The most important factor to consider, however, is that most Asian Americans have ties to a homeland where their people have faced a cruel colonial past, nations that are now variably shaped by neoliberal practices by the hands of the International Monetary Fund, the World Bank, multinational corporations, wars funded or fought by foreign powers, and class warfare within their nations. Additionally, this fear played up by the media where India and China’s economies will soon eclipse that of the United States completely disregards the widespread poverty within these countries. Discarding these truths and perpetuating the model minority myth plunges a wedge between oppressed peoples, globally and in the US, and diminishes any future for all oppressed nationalities to work hand-in-hand for revolutionary change.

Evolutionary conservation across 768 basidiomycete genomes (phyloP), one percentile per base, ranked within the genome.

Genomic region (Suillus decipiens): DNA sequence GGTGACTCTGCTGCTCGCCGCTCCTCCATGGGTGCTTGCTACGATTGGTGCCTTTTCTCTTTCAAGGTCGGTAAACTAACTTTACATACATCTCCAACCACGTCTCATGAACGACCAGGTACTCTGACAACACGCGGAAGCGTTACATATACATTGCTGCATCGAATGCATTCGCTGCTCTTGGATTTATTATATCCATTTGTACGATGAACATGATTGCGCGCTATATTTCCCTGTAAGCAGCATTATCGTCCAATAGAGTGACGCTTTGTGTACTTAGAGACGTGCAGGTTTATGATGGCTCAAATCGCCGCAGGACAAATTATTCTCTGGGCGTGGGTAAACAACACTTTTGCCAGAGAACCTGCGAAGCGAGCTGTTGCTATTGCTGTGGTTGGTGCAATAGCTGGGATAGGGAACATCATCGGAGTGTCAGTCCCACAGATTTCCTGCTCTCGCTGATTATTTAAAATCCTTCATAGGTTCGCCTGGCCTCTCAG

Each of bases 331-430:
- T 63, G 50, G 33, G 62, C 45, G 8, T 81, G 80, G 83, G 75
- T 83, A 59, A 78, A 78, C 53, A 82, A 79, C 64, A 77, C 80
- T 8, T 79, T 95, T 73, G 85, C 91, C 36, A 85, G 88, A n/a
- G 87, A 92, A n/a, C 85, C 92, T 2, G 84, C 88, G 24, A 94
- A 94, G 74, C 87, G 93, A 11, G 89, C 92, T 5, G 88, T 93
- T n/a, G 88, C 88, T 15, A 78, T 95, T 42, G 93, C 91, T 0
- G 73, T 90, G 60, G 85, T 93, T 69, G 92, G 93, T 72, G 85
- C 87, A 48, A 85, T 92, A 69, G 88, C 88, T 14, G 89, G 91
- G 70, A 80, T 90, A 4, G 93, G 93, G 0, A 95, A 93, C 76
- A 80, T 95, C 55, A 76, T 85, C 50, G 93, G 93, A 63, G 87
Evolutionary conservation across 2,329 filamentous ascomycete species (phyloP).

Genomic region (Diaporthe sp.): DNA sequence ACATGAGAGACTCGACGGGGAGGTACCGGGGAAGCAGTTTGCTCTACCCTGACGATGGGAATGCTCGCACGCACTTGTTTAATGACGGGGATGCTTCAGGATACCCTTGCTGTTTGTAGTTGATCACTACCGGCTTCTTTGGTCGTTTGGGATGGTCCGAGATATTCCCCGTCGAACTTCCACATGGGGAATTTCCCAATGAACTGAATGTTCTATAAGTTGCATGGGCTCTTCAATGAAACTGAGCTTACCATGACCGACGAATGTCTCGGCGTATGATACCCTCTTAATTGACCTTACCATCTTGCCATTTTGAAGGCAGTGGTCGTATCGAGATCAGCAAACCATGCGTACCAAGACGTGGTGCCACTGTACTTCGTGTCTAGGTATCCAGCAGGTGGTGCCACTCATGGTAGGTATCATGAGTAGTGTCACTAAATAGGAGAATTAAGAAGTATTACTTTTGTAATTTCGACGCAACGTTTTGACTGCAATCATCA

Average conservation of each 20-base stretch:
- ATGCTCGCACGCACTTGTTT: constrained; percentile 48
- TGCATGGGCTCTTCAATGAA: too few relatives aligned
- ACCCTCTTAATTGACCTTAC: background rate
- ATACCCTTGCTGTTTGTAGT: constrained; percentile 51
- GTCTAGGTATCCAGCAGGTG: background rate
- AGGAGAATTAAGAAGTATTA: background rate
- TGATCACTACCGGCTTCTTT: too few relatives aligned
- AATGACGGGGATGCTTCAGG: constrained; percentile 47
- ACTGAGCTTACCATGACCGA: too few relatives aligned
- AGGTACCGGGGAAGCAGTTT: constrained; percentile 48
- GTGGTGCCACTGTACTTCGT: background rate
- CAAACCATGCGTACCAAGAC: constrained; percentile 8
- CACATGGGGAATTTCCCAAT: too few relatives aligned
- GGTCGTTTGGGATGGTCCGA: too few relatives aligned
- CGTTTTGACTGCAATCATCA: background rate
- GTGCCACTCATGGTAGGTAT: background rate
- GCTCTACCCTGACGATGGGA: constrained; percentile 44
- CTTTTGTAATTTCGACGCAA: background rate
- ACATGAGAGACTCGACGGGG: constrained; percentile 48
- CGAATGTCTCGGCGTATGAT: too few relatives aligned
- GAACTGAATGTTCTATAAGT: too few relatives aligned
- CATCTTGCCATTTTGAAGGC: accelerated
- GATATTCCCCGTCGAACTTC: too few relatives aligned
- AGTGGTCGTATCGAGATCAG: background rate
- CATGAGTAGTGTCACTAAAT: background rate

While it is true that a handful of Asians compose the elite 1%, the struggles of the majority of Asians thrust them into the 99th percentile. With the Arab Spring and the growing number of international protests against capitalism, austerity, and the debt crises, the momentum for solidarity must not be breached by false perceptions of one another. Occupy has been criticized for being a mostly white, male, college-educated movement but considering what is at stake, why aren’t more Asian Americans out on the streets? That is, on the streets standing with Occupy or the plethora of local organizations doing profound work within their communities. We must hold ourselves accountable in shaping the changes we want to see. If a new, just world is the vision, old colonialist strategies, like “divide and conquer,” must not be permitted to undermine this momentum. Asian Americans who have internalized the model minority myth must challenge their thinking and its colonial roots. Privileged Asian Americans must acknowledge the discrimination and oppression faced by the majority of Asians, and Americans in general. The importance of all people in recognizing these experiences does not mean the struggles of Asians in the U.S. eclipse those of other oppressed groups, but that Asian Americans also have a stake in the struggle for building a more just world. It is only through first reaching an understanding of a common struggle by dismantling such divisive myths that people can link to work to make this new world a reality.